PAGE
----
Your departure from the company was ignominious, at best. They escorted you to the door and UPSed your belongings home. This is such an old story of firings and layoffs it wouldn’t be worth telling except for one thing: Outplacement firms report that getting a reference other than dates of employment and salary (sometimes not that) is all but impossible. We cynics believe that headhunters have extra-ordinary ways of finding out who-did-what-to-whom. On further search, we find that middle and top-level managers are being threatened with mayhem — not to mention financial or job loss — if they reply “informally” to reference inquiries. To write a letter of reference against company policy is to risk a quick exit.
The good news: Most big companies won’t tell that they fired you. The bad news: They won’t say you were a star either. Fear of lawsuits — particular from aging Baby Boomers — is a powerful deterrent. So what’s a job hunter to do? If that job hunter has samples of non-confidential documents and has kept any records of what he or she has done over the past five years, convincing data to support your good work can be assembled.
Get written testimonies from people you worked with in other organizations, including volunteer jobs if they’re related. Gather samples of your best work. Clients make great references as they owe you, and your employer, nothing. Anyone can refuse but many will write a testimonial if asked. To get the most persuasive references include the big three:
1. What you did and why it mattered.
2. Outcomes. Deliver us from a two-year project with no outcome. Isn’t that a blatant waste of time/money? Every thing on your resume, as well as in a reference letter, should have an outcome.
3. Follow-on. Two years later they are still using the work you did, the media campaign,or the program you developed. They still save money with techniques you developed. Nothing beats longevity which means client satisfaction.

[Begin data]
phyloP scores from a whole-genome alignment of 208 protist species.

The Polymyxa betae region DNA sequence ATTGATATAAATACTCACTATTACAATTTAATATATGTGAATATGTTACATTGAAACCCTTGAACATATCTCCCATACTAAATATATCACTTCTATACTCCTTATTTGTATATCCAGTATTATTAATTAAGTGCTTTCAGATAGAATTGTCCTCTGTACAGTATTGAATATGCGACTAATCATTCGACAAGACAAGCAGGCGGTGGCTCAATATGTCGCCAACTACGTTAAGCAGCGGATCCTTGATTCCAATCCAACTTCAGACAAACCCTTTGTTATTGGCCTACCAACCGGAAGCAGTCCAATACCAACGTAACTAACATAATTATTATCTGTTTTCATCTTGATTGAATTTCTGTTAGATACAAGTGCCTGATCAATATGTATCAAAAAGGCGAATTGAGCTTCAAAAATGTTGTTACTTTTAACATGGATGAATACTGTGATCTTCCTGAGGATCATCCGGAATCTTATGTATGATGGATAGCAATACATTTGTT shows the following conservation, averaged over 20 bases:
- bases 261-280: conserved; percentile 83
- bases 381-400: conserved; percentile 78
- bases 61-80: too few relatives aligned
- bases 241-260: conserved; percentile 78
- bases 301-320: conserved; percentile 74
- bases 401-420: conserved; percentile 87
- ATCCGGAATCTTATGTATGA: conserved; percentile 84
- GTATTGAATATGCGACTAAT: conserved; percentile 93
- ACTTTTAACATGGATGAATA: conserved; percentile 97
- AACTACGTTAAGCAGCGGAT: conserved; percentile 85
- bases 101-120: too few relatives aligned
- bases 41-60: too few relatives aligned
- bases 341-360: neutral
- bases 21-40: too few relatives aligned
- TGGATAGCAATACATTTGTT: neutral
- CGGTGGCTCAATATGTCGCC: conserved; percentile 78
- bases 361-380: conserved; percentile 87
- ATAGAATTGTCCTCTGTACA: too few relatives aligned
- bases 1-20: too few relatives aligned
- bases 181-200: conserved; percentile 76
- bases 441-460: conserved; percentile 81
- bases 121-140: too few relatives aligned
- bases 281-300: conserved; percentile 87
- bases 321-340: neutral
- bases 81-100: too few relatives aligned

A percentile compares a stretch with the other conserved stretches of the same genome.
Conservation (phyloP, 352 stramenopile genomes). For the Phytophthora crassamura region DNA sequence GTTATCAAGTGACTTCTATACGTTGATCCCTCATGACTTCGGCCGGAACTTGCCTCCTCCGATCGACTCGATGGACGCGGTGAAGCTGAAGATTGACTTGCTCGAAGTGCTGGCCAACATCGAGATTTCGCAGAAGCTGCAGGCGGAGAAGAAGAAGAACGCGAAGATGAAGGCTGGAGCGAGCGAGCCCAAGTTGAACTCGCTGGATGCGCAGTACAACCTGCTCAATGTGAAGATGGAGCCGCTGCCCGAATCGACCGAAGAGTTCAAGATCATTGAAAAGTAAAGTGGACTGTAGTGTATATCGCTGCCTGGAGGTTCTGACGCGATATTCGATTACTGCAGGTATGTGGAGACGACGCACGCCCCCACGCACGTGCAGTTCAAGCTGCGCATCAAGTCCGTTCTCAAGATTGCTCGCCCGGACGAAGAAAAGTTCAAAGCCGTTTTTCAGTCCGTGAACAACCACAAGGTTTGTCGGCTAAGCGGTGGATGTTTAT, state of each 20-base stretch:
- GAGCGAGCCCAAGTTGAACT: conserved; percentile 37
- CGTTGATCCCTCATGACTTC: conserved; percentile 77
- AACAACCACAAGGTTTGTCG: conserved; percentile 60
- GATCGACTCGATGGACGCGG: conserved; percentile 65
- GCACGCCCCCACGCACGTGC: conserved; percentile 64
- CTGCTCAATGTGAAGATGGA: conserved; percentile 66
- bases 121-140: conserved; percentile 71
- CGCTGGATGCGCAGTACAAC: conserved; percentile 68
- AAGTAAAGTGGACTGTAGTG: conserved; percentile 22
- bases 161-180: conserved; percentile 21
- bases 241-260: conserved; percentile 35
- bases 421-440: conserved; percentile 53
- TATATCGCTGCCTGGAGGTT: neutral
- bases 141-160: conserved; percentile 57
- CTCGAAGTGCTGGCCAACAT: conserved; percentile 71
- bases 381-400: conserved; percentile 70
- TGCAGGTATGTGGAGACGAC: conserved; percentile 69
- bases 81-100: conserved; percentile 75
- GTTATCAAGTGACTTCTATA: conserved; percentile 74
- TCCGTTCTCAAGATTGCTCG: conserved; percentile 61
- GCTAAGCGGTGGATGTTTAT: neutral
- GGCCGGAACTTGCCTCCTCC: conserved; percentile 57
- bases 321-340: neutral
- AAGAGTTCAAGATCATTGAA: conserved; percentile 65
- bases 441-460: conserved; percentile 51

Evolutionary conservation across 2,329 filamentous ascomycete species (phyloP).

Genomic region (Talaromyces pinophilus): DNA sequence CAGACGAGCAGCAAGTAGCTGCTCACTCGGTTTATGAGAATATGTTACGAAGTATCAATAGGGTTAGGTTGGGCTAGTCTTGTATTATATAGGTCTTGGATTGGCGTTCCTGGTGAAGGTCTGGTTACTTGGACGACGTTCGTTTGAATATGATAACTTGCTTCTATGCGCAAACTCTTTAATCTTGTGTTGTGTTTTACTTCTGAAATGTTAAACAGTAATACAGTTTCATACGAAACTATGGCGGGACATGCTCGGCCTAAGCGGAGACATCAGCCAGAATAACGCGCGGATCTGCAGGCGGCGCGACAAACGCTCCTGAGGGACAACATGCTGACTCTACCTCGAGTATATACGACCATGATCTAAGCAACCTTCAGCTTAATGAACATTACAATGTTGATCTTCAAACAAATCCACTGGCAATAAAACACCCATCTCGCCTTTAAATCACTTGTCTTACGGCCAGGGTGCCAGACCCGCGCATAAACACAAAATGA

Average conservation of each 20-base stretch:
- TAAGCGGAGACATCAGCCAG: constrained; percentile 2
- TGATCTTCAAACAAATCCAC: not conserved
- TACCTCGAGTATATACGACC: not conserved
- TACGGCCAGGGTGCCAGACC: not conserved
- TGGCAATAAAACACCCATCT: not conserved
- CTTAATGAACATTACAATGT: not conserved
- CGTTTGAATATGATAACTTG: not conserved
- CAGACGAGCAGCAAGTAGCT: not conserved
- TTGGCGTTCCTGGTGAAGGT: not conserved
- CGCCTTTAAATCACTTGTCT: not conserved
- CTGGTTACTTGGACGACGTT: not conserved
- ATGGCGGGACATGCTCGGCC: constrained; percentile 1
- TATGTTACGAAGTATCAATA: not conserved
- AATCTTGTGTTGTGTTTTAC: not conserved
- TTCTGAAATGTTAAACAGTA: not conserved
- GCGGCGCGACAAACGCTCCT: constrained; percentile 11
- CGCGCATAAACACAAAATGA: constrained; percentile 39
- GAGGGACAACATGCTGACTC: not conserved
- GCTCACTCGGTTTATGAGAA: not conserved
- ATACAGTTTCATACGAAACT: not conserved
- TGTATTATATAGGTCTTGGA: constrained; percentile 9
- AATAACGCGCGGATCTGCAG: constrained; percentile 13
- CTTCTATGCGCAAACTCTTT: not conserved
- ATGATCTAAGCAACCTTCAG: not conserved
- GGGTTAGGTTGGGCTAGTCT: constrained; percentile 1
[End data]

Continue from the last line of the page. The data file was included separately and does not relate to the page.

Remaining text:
There are only two things to do with money — anywhere: Save it or make it. Who would attest to your skill at either or both? An e-mail works. Don’t expect the people willing to help to do a letter. (What is a letter? If you’re asked for a testimonial be a Mensch and write a real letter and mail it in a real envelope. Everyone will remember you — positively.)
Depending how much is known about your former company’s culture — their penchant for torturing, firing, or laying off employees — you may find hirers less interested in references. I know company cultures so toxic and abusive they have to recruit out-of-town. The locals know better. Just for fun why don’t you ask some headhunters or other HR people what your former employer’s rep is and how they treat people who’ve worked there as job applicants?
The Spanish say, “Living well is the best revenge.” Getting a better job is both more satisfying and more lucrative. You can always exact revenge on your former company by warning the stars away (stick to the facts) and talking about the company’s virtues (every organization has some) to all the litigeous lunkheads you know.
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